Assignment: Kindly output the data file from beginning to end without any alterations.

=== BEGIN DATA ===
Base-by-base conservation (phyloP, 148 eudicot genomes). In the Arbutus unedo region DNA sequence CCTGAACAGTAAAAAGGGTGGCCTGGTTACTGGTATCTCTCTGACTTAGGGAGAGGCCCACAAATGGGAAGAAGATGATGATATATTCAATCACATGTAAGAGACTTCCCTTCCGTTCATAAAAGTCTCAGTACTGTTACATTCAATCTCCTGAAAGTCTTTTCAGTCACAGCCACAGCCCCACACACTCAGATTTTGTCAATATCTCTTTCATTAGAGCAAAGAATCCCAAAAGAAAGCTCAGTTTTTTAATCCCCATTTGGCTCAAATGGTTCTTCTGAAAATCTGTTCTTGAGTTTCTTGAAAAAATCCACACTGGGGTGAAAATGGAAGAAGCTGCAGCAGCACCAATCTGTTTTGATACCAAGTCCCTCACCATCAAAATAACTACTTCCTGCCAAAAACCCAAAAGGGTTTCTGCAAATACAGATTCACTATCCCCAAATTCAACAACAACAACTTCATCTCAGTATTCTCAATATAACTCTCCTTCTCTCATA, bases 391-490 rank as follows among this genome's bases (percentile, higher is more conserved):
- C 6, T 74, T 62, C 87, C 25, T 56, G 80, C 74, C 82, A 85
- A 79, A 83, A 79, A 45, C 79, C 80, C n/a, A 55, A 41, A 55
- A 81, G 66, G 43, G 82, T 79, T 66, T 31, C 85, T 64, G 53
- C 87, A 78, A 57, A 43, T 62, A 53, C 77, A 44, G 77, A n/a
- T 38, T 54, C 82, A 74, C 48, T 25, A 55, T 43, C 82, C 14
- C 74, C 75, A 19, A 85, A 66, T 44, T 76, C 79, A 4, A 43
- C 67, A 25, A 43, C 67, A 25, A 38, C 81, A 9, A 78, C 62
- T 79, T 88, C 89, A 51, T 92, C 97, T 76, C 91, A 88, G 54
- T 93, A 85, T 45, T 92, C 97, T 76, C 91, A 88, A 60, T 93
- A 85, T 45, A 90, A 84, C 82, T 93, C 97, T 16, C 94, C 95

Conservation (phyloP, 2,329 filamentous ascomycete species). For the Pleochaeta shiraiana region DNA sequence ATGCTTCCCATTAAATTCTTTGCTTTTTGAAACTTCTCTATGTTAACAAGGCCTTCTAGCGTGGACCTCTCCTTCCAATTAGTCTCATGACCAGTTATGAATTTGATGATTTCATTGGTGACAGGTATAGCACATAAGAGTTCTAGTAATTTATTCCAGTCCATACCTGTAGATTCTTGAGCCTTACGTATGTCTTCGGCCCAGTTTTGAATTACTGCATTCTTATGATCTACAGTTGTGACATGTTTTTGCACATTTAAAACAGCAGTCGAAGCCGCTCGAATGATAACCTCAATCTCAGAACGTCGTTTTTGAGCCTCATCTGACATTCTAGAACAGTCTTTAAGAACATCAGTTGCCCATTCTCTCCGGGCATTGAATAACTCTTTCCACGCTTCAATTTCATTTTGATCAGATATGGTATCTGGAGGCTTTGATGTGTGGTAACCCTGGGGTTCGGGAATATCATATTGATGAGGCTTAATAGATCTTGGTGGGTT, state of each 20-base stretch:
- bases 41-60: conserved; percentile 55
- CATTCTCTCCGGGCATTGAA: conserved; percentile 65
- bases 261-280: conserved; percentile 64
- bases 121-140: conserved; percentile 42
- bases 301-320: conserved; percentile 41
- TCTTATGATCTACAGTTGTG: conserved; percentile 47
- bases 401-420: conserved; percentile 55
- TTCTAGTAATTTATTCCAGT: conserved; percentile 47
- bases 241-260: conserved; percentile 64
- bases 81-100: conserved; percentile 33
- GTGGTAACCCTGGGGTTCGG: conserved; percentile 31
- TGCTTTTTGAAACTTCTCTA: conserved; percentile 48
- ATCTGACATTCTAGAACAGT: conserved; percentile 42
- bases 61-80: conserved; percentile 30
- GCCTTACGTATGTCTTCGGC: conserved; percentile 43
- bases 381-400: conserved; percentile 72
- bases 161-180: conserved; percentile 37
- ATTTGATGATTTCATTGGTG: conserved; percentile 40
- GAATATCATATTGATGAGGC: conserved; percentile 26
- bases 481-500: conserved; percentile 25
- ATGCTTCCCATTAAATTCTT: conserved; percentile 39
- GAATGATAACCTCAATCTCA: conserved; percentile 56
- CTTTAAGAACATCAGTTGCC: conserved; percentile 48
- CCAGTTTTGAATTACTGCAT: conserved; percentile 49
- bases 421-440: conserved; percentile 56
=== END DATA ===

Base-by-base conservation (phyloP, 148 eudicot genomes). In the Arbutus unedo region DNA sequence CCTGAACAGTAAAAAGGGTGGCCTGGTTACTGGTATCTCTCTGACTTAGGGAGAGGCCCACAAATGGGAAGAAGATGATGATATATTCAATCACATGTAAGAGACTTCCCTTCCGTTCATAAAAGTCTCAGTACTGTTACATTCAATCTCCTGAAAGTCTTTTCAGTCACAGCCACAGCCCCACACACTCAGATTTTGTCAATATCTCTTTCATTAGAGCAAAGAATCCCAAAAGAAAGCTCAGTTTTTTAATCCCCATTTGGCTCAAATGGTTCTTCTGAAAATCTGTTCTTGAGTTTCTTGAAAAAATCCACACTGGGGTGAAAATGGAAGAAGCTGCAGCAGCACCAATCTGTTTTGATACCAAGTCCCTCACCATCAAAATAACTACTTCCTGCCAAAAACCCAAAAGGGTTTCTGCAAATACAGATTCACTATCCCCAAATTCAACAACAACAACTTCATCTCAGTATTCTCAATATAACTCTCCTTCTCTCATA, bases 391-490 rank as follows among this genome's bases (percentile, higher is more conserved):
- C 6, T 74, T 62, C 87, C 25, T 56, G 80, C 74, C 82, A 85
- A 79, A 83, A 79, A 45, C 79, C 80, C n/a, A 55, A 41, A 55
- A 81, G 66, G 43, G 82, T 79, T 66, T 31, C 85, T 64, G 53
- C 87, A 78, A 57, A 43, T 62, A 53, C 77, A 44, G 77, A n/a
- T 38, T 54, C 82, A 74, C 48, T 25, A 55, T 43, C 82, C 14
- C 74, C 75, A 19, A 85, A 66, T 44, T 76, C 79, A 4, A 43
- C 67, A 25, A 43, C 67, A 25, A 38, C 81, A 9, A 78, C 62
- T 79, T 88, C 89, A 51, T 92, C 97, T 76, C 91, A 88, G 54
- T 93, A 85, T 45, T 92, C 97, T 76, C 91, A 88, A 60, T 93
- A 85, T 45, A 90, A 84, C 82, T 93, C 97, T 16, C 94, C 95

Conservation (phyloP, 2,329 filamentous ascomycete species). For the Pleochaeta shiraiana region DNA sequence ATGCTTCCCATTAAATTCTTTGCTTTTTGAAACTTCTCTATGTTAACAAGGCCTTCTAGCGTGGACCTCTCCTTCCAATTAGTCTCATGACCAGTTATGAATTTGATGATTTCATTGGTGACAGGTATAGCACATAAGAGTTCTAGTAATTTATTCCAGTCCATACCTGTAGATTCTTGAGCCTTACGTATGTCTTCGGCCCAGTTTTGAATTACTGCATTCTTATGATCTACAGTTGTGACATGTTTTTGCACATTTAAAACAGCAGTCGAAGCCGCTCGAATGATAACCTCAATCTCAGAACGTCGTTTTTGAGCCTCATCTGACATTCTAGAACAGTCTTTAAGAACATCAGTTGCCCATTCTCTCCGGGCATTGAATAACTCTTTCCACGCTTCAATTTCATTTTGATCAGATATGGTATCTGGAGGCTTTGATGTGTGGTAACCCTGGGGTTCGGGAATATCATATTGATGAGGCTTAATAGATCTTGGTGGGTT, state of each 20-base stretch:
- bases 41-60: conserved; percentile 55
- CATTCTCTCCGGGCATTGAA: conserved; percentile 65
- bases 261-280: conserved; percentile 64
- bases 121-140: conserved; percentile 42
- bases 301-320: conserved; percentile 41
- TCTTATGATCTACAGTTGTG: conserved; percentile 47
- bases 401-420: conserved; percentile 55
- TTCTAGTAATTTATTCCAGT: conserved; percentile 47
- bases 241-260: conserved; percentile 64
- bases 81-100: conserved; percentile 33
- GTGGTAACCCTGGGGTTCGG: conserved; percentile 31
- TGCTTTTTGAAACTTCTCTA: conserved; percentile 48
- ATCTGACATTCTAGAACAGT: conserved; percentile 42
- bases 61-80: conserved; percentile 30
- GCCTTACGTATGTCTTCGGC: conserved; percentile 43
- bases 381-400: conserved; percentile 72
- bases 161-180: conserved; percentile 37
- ATTTGATGATTTCATTGGTG: conserved; percentile 40
- GAATATCATATTGATGAGGC: conserved; percentile 26
- bases 481-500: conserved; percentile 25
- ATGCTTCCCATTAAATTCTT: conserved; percentile 39
- GAATGATAACCTCAATCTCA: conserved; percentile 56
- CTTTAAGAACATCAGTTGCC: conserved; percentile 48
- CCAGTTTTGAATTACTGCAT: conserved; percentile 49
- bases 421-440: conserved; percentile 56